Weekend in Milan – not just the Expo

Today I will be flying to Europe from Sydney to see some good friends and family and simply to make the most of the European summer, which we all love, don’t we?!

First stop of my exciting trip will be Milan, city that I adore – unlike a lot of Italians, for some reasons – and city that gave me so much back in the 4 years I spent there. What I am sharing with you now is MY Milan’s weekend guide that I put together for first timers in the Italian fashion capital.

I can guarantee you that all the places I have listed below are still there, buzzy and active as usual! But I might add some more hidden gems after my visit, who knows… I might discover some new corners of town myself, and share them with you!

These activities will keep you so busy that you won’t have time to go to the Expo. In fact, there is so much more to Milan than the Expo these days.


Not sure what you are after, if more food, more shopping, more cultural events… but I will give you a mix of mi picks here.

Milan gives its best during spring (unfortunately it also gives you a lot of mosquitoes, but you can easily do something about it!), so walking is the best way to get around. I’d recommend you to start walking from Navigli (the famous canal district) to the city center and get pleasantly lost along the tiny streets and the nice canals. On the way to the Duomo (the main cathedral) you will pass through Corso di Porta Ticinese, which is a lovely street full of cafes, restaurants, bars and classy vintage shops.

At the end of Corso di Porta Ticinese just cross the road and you will hit the Colonne di San Lorenzo (Saint Laurence Columns), very characteristic as well, where young crowds of people hang out at night playing guitar, chatting, or drinking a beer and eating a bite on the go. Turn right after the columns and you are in Via Torino – again, more shopping, ice-cream places and cafes – which will lead you right in front of the Duomo. Getting in the Duomo is free, but what you can also do is walking to the top, where the little Saint Mary statue is, for a stunning view over the whole Milan, with the Dolomites all around. Milanese people call it ‘La Madunina’, and it’s the symbol of their city.

Once in the Duomo square you will be in the heart of Milan, and I simply suggest you to go with the flow and discover what the tiny streets around can offer. Which is a lot and very surprising, I find.

Here is some suggestions of where I’d go from the Duomo square:

Walking through the famous – and only recently restored – Vittorio Emanuele Gallery. At the end of it you will find the popular La Scala Theatre.

Take Corso Vittorio Emanuele – more shopping and celebrity spotting – and then turn left in Piazza San Babila (San Babila Square): you will be in Via Montenapoleone, the Chelsea of Milan. Not sure you will be able to afford anything there, but it is worth a visit. It is Milan fashion at his top. A classy icon.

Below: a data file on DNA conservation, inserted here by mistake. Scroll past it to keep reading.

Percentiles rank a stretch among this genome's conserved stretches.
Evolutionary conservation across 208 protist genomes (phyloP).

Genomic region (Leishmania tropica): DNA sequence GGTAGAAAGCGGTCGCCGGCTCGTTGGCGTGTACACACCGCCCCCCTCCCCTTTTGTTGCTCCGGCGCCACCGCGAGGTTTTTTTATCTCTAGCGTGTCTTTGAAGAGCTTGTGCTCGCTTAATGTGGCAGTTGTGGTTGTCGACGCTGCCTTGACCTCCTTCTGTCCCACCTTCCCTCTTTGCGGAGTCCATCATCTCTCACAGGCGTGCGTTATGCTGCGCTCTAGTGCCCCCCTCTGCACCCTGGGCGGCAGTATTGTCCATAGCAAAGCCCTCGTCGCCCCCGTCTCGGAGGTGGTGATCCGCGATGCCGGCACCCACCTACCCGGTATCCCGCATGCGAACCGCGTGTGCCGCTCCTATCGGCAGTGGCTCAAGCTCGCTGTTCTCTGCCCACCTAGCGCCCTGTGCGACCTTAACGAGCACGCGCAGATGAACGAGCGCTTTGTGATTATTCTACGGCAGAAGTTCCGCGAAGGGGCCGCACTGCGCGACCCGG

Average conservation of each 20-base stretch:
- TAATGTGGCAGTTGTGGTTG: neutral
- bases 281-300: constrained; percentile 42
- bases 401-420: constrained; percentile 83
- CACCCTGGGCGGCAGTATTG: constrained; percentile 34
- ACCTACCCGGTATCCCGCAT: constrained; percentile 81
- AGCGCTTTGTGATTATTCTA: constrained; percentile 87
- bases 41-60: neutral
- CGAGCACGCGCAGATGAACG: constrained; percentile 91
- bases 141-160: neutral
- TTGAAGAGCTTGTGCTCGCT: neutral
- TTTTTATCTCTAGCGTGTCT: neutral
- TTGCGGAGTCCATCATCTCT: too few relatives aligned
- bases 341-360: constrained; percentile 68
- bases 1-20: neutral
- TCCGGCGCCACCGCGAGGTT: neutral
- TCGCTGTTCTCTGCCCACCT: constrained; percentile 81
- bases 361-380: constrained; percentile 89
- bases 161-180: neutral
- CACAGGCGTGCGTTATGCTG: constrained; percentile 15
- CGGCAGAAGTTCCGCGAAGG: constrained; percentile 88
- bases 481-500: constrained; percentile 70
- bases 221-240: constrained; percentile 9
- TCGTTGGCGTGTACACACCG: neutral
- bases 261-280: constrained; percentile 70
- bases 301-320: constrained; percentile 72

Just behind the Gallery, hidden in a Via Santa Ranegonda, not far from The Scala, you’ll find the best ‘panzerotti’ place in the whole Milan: Luini is a bakery that has become an institution for all the locals. I warn you: queues here can be very long, but it will all be worth it for your fried or oven (my favourite!) panzerotto! Oh wait, what is a panzerotto? a mini calzone, in a nutshell.

Take via Dante – packed with elegant cafes – and you will have the Castle right in front of you. It’s called Castello Sforzesco – the Sforza family which once reigned in Milan lived in there – and it is situated in the most beautiful park of downtown Milan, Parco Sempione. Here is what you will find once inside the park:

  • you can visit the castle itself and walk through the part to the opposite side to see the Arco della Pace (Peace Arch): our own Arc de Triomphe;

  • the Modern Art Museum (called La Triennale di Milano) which never lets you down: great exhibitions, quirky cafe’, beautiful structure and outdoor space

The main museum is right in the Duomo Square, and it’s called Palazzo Reale (The Royal Palace). They always have great quality exhibitions on.


Absolutely go to Brera!!!! It’s one of the oldest – and wealthiest – parts of town and you can get there either from the end of Via Montenapoleone or from the Castle. The closest tube station is Lanza or Moscova. The Pinacoteca di Brera (Brera Picture Gallery) is here, and it’s famous all over the world for its art school and its art collections. The streets you will have to look up on Google Map are a few, but Brera is so small that I am sure you will walk through most of them without the help of technology:

  • Via Palermo
  • Corso Garibaldi
  • Via Brera
  • Via dei Fiori Oscuri
  • Via dei Fiori Chiari
  • Via Solferino

10 Corso Como, Milan

Another part of town you will HAVE TO go to is Corso Como, again another icon of the fashionable side of Milan. The famous shop 10 Corso Como is where stylists from all over the world come to find inspiration. They also have a cafe area (sit back and enjoy a tea/coffee/wine in their garden), an exhibition area upstairs and an hotel with 3 rooms only, each with a different style.